Comparitive Thinking

Today, I am going to talk about comparative thinking, and the dangers of it.

As you may well know, comparative thinking is that logical process that often, illogically, convinces you to believe that the grass is greener on the other side. The trouble being, that quite regularly, the grass is greener on the other side… it’s just chemically enhanced and will slowly build up inside the gut of your stomach if you eat it… and of course to get to the other side you have to cross a bridge under which a troll lives who will eat your soul, or in the very least shank you and take your wallet.

So why does it still hang around? Why do we still encourage comparative thinking to come with us on dates, go through everyone’s monthly paychecks and secretly glance sideways in the changing room at the leisure park? Why don’t we just obliterate this thought process entirely and all feel better in the knowledge that, compared to when we were comparing things all the time, we’re much more mature and rounded people. Well, aside from the obvious point of impossibility, it’s never going to be as simple as wiping this nature out from out collective psyche with a Brillo pad, but the analogy perseveres and I’ll endeavor to provide some clearer reasoning with a little bit more rambling.

There are some positives you can glean from comparative thinking, but you do have to be made aware of the problems, the slip holes of logic that you’re likely to find while navigating my minefield of visual metaphors. Logic isn’t taken as a class in school, this point made abundantly clear if you take a glance at any glamor magazine or car design. We don’t really attach ourselves to logical, coherent lifestyles, we’re not Vulcans, and as such we make silly emotionally tied decision trees.

Logic is one of those strange self imposed developments. It’s something we’re expected to have, and only a few people I know are abundantly wealthy in. So here I am, saving all of you the trouble of learning from your mistakes by learning from mine, if you’re engaged and receptive at least. If not, this might still prove and entertaining for couple of minutes at least.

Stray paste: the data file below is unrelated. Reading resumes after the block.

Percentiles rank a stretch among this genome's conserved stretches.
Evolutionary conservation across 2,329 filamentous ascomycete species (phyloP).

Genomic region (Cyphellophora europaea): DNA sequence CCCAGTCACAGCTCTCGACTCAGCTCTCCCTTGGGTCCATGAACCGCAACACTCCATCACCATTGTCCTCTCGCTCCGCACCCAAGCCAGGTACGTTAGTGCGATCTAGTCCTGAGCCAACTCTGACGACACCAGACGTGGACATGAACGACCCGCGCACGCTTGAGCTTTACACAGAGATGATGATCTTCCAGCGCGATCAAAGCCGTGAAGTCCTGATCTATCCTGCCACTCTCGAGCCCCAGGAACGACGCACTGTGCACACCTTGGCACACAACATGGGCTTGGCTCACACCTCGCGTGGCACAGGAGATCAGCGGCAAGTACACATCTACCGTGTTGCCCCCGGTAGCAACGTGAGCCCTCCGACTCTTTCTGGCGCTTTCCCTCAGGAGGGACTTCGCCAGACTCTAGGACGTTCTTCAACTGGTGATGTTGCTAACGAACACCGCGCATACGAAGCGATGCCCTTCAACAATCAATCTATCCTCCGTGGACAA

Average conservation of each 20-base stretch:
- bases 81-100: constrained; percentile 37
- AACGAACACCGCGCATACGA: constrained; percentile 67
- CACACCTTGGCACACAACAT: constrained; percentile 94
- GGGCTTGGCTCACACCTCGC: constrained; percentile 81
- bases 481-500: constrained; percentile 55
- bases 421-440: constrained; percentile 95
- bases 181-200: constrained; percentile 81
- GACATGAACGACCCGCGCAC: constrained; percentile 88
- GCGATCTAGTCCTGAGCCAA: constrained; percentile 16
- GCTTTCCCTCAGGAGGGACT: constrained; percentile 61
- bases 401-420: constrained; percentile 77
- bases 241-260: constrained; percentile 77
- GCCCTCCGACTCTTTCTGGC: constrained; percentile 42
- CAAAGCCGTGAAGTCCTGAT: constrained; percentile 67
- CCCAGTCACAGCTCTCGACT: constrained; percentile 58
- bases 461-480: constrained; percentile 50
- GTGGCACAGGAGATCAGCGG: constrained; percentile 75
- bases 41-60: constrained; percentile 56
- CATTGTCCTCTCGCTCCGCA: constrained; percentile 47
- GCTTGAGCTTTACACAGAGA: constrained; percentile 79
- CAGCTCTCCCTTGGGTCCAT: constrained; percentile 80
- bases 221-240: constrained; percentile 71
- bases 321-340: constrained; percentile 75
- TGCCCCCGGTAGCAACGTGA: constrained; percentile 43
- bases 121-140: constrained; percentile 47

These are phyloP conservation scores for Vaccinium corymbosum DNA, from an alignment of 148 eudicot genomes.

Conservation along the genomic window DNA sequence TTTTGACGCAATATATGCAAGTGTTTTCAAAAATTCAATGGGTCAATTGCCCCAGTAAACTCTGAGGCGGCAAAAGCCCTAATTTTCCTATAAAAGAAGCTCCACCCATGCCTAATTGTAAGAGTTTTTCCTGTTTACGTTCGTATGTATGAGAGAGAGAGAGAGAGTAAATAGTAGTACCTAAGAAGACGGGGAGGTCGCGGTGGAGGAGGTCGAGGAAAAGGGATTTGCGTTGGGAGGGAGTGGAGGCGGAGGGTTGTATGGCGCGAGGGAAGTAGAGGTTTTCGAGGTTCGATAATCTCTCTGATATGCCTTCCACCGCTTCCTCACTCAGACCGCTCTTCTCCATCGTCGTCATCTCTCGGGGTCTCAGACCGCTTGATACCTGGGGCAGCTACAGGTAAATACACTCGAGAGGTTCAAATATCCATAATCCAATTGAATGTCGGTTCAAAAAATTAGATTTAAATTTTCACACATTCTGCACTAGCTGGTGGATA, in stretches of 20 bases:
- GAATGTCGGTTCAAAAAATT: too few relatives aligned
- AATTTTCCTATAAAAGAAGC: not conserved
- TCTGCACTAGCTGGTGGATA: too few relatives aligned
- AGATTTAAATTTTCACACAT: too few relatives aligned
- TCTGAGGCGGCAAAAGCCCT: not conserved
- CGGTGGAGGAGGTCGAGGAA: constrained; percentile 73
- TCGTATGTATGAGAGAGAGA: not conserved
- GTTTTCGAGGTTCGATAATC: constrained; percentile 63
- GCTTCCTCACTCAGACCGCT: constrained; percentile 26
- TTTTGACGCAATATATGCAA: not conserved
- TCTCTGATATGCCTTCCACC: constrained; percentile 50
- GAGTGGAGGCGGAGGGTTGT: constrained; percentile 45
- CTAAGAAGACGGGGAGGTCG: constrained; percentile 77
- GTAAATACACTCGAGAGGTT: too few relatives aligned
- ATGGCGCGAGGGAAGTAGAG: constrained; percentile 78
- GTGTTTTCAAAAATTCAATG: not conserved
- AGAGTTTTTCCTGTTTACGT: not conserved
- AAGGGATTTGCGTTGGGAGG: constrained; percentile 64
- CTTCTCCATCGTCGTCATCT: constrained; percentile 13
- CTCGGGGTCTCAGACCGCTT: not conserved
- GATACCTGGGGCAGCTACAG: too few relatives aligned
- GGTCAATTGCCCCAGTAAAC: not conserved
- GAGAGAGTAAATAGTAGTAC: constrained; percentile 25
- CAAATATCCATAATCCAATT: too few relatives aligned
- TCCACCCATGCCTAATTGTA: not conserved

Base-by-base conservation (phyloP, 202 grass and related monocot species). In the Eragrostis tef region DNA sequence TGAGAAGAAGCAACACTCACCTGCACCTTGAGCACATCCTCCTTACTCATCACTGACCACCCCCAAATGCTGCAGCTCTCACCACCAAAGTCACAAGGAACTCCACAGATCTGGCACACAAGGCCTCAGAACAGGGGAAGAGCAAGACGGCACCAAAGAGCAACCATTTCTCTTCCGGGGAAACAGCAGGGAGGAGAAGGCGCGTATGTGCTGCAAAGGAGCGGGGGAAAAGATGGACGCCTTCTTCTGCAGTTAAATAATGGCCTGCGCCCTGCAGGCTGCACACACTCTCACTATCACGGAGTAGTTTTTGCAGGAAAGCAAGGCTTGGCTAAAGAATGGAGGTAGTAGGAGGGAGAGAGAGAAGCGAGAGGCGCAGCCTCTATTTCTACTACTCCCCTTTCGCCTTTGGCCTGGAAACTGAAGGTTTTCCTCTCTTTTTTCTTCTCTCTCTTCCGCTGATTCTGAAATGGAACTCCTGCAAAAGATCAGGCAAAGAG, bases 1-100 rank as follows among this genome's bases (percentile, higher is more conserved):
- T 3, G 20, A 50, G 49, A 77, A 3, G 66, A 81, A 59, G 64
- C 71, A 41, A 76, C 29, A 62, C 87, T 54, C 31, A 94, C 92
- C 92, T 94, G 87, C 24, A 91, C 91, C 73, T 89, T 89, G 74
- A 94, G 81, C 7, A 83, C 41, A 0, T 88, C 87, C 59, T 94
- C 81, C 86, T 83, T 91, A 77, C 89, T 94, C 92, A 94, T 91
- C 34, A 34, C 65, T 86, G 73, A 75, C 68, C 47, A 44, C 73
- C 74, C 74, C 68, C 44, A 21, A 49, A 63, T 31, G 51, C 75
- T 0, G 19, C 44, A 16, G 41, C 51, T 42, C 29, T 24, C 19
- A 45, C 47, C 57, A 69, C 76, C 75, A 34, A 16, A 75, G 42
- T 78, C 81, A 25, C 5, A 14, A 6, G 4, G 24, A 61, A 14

Comparative thinking also breeds the shared guilt logic that so horrified

Comparative thinking can be a positive thing, of course, when you think about how much better off you are compared to all those hungry orphans stuck in Oxfam adverts, but in the greater part it seems to be used in a negative, jealous manner.
Just to clarify, this post has not been finished (and is likely to remain this way until further notice).

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About James

Uberbeard, otherwise known as James Crawford has just graduated from the Arts University Bournemouth, taking a course in Interactive Media. He's known to enjoy washing, eating and sleeping.

2 responses to “Comparitive Thinking

  1. Interesting idea, although I would argue against the notion that making comparisons leads to a “grass is always greener…” disposition. Comparisons are integral to decision making. You can’t make a decision without weighing up several options. Visceral emotions, like jealously, seep into reasoning and skew its perspective. It is not the sound to assert that that reasoning progresses to an emotion. Logic and emotion are quite separate, although do interact.

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